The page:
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FOUR men weighed in on the trumped-up

controversy of calling the NFL team in Washington the Redskins: the four surviving members of the Navajo Code Talkers who along with speakers of five other languages (Basque, Cherokee, Choctaw, Comanche and Meskawi) helped win World War II by communicating military messages that enemy code-breakers could not crack.

Redskins owner Dan Snyder brought them to a game and they proudly wore team blankets — as well as their red and gold trimmed Marine side caps.

"We didn't have that in mind but that is undoubtedly what we did do," Roy Hawthorne said when asked if he was intending to send a statement with the appearance. "My opinion is that's a name that not only the team should keep, but that's a name that's American."

Of course they are proud of the name. It honors them.

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AUSTIN "Gus" Deeds, 24, stabbed his father and then shot and killed himself on Nov. 19. Now his father, Creigh Deeds, a state senator and former Democratic nominee for governor of Virginia, wants to make some good come from this tragic event.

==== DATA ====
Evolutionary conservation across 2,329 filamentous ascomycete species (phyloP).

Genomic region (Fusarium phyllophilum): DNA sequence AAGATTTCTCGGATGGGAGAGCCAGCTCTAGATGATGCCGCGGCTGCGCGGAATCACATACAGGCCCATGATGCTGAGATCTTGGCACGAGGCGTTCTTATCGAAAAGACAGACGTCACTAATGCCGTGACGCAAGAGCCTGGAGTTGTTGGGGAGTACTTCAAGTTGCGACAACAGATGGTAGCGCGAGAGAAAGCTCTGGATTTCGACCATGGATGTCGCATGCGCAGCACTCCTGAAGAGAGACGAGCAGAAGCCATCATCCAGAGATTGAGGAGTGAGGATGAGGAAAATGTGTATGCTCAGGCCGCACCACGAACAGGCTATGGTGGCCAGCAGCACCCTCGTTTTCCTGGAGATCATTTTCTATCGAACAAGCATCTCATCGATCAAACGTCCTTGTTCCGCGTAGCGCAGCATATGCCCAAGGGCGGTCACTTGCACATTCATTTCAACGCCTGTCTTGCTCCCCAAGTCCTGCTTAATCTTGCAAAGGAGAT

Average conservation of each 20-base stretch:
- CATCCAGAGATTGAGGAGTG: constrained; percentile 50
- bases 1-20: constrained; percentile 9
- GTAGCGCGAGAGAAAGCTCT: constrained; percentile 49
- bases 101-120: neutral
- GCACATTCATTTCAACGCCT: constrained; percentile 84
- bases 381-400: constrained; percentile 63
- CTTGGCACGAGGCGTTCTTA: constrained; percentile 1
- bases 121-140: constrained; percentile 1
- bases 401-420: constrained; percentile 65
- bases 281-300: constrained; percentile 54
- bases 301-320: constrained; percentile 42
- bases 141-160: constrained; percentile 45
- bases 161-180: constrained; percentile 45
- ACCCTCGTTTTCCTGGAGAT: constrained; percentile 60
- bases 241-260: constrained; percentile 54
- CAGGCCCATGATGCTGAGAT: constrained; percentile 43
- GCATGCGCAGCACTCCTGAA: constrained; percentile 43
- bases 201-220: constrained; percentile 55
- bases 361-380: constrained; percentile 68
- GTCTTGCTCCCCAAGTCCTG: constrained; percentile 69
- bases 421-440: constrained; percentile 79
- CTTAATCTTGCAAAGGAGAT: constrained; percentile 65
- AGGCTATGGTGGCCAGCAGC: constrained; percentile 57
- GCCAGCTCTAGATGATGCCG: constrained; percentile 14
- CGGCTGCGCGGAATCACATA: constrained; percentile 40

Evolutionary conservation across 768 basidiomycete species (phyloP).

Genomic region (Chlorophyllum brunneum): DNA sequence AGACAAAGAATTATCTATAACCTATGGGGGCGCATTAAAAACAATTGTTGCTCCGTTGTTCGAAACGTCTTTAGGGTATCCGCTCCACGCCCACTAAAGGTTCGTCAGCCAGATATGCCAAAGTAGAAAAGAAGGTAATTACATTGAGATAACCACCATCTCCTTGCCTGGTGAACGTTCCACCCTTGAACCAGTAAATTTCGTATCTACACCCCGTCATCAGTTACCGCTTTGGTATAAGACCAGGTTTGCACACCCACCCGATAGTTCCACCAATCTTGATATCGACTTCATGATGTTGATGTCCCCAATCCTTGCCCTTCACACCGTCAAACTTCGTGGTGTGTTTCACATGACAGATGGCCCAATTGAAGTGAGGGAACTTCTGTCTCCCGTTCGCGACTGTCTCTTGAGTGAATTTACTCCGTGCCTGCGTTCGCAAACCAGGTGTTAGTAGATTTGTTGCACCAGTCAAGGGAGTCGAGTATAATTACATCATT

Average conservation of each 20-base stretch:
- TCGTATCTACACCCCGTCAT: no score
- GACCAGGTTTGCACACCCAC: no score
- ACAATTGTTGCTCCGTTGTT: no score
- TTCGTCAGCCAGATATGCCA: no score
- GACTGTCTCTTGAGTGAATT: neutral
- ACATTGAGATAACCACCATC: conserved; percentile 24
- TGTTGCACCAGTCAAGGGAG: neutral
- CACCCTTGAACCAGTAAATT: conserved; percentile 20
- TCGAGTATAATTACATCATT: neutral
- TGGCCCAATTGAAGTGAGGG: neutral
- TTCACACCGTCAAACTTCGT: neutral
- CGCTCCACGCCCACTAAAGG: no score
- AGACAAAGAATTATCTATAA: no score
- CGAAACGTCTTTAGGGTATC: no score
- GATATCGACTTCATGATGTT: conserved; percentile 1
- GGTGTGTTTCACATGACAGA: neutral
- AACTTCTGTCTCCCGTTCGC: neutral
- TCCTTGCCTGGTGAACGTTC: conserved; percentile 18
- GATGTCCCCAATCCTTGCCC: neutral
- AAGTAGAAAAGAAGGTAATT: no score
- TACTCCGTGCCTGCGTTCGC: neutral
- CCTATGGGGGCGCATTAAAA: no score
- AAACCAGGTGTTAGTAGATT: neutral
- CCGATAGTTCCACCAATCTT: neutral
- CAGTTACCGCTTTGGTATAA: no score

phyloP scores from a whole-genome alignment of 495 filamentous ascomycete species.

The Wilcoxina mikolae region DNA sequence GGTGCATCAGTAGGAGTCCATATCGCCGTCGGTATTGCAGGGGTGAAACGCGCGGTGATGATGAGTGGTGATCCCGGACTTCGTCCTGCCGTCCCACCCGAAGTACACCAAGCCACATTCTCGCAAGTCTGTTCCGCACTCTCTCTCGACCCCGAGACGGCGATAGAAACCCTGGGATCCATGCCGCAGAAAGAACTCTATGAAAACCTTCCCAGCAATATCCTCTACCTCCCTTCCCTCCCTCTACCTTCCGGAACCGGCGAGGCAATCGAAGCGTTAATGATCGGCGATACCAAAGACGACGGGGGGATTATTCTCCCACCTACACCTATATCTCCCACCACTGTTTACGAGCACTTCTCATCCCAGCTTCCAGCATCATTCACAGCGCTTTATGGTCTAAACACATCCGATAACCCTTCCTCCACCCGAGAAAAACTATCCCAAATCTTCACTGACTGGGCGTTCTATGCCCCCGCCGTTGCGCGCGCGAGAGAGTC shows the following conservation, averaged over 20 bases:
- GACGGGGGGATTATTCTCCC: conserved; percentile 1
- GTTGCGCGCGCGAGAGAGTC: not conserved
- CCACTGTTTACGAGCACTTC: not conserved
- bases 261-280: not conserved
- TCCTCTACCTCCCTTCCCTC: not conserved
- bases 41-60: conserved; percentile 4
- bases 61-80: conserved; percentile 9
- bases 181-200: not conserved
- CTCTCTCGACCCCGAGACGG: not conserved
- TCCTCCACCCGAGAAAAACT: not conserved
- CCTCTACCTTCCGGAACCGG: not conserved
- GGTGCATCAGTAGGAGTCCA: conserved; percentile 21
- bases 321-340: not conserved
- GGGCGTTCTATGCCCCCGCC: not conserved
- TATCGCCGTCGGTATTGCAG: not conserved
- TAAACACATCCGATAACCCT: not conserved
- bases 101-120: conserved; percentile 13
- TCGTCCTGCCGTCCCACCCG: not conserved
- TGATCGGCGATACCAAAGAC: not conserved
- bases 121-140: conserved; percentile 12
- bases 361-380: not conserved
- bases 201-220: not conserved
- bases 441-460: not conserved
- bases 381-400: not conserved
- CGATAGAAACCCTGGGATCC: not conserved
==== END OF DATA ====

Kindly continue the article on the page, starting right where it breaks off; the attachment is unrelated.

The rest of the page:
The son suffered mental illness and had been released from a psychiatric unit the day before the stabbing and shooting. Deeds plans to use this experience to push for better help for mentally ill patients.

"I hope we can make a positive change as a result of this tragedy," Deeds told The Recorder of Monterey, Va.

"I think there may be a bigger problem here. I am alive for a reason, and I will work for change. I owe that to my precious son."

A recurring theme in tragic multiple shootings over the past decade is that the perpetrator had a mental illness. While very few mentally ill people are mad gunmen, better treatment of mental illness would do more to reduce gun deaths than any additional gun control legislation.

Deeds takes up a cause in Virginia that the West Virginia Legislature and Gov. Earl Ray Tomblin should rally around.

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SEVENTY-TWO years ago today, the Japanese air force unleashed an unprovoked sneak attack on Pearl Harbor — "a date which will live in infamy," President Franklin Delano Roosevelt declared.

The nation entered World War II with a resolve to win unconditional surrenders of Japan, Germany and Italy. The world owes a debt of gratitude to those brave men who fought and the heroes who died for freedom.

America needs to relearn the lesson of casting aside partisanship of working together.


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